Robin Pomeroy: So back to the meeting. It’s over four days. There are dozens, if not hundreds of sessions, very high level discussions going on. Are there any things at this point, a few days ahead of it, you can kind of pick out as what you expect might be the highlights?
You mentioned climate change as one, with John Kerry coming and the US and the Chinese meeting again to talk about climate change. Are there any other things, perhaps on the economy or the pandemic? What do you expect could be the highlights?
Børge Brende: So the opening in Davos will be a dialogue with President Zelenskyy from Kyiv.
Robin Pomeroy: Down the line, I assume?
Børge Brende: Yes, on a video link. But after that, there will be a panel with five women leaders from Ukraine, parliamentarians, also deputy prime minister, young leaders also from Ukraine.
And the amount of atrocities and the challenges that the people in Ukraine now are faced with, I am really thinking that this will be a very consequential session for all the participants in Davos.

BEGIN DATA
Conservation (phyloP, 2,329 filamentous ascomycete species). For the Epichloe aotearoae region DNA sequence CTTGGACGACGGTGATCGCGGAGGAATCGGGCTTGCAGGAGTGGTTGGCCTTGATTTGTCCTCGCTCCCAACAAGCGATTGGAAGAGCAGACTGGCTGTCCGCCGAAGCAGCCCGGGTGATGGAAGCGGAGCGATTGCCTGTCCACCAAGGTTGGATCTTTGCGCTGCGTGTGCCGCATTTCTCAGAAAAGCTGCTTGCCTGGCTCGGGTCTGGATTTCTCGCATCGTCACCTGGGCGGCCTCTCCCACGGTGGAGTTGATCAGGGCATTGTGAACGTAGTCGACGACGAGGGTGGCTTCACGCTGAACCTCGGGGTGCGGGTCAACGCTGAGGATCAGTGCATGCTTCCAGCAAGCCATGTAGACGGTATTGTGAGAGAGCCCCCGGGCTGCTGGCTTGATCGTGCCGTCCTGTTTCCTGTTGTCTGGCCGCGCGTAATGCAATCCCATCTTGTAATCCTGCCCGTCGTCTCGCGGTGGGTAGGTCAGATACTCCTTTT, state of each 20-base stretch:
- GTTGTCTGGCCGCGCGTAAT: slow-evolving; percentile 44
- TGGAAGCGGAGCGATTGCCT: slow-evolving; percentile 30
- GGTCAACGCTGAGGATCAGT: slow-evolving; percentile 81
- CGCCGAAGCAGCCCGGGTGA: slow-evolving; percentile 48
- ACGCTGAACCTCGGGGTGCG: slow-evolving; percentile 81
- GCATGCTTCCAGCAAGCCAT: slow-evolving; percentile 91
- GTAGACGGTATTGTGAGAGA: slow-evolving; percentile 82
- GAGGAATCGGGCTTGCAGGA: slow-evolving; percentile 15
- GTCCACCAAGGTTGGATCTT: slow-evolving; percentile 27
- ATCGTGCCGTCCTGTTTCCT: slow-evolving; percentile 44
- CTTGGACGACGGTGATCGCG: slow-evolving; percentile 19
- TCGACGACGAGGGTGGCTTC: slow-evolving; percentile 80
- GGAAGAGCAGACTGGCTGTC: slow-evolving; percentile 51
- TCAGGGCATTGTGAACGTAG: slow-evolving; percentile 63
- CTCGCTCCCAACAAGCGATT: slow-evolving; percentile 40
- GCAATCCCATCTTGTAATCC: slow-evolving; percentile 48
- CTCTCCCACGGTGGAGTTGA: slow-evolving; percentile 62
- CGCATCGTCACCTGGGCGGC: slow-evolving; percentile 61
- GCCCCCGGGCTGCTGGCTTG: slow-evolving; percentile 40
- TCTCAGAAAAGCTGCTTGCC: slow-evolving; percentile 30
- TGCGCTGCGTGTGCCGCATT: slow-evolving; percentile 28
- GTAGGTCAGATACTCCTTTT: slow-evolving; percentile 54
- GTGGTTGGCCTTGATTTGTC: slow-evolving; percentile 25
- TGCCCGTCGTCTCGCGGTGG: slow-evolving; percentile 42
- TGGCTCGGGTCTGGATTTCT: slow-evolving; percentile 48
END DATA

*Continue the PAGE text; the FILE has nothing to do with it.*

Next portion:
When it comes to the economy. We will have 47 finance ministers and economy ministers there. And I do hope that we can agree on measures that can keep the economy growing. We know that without economic growth, there will be no new jobs, and without inclusive green growth there will also not be a possibility to solve the inequality challenges that we are faced with in many countries, and also where without the green growth, we will continue to see a planet on fire.
We also know that there will be no real recovery without trade and investment recovery. And we’re having close to 30 ministers with the trade portfolio, with Dr Ngozi [Okonjo-Iweala] and the WTO, and I do hope that we will see then less tariffs, that we will see also more openness for trade moving forward because many developing countries and emerging economies are really hurt by this protectionist approach.
We cannot continue to ‘beggar thy neighbour’, we have to ‘prosper our neighbour’. And what is incredibly important is that we can see an end of all this ban of export of food because that, if continued, we will see a perfect storm and it will end with a massive food crisis later this year.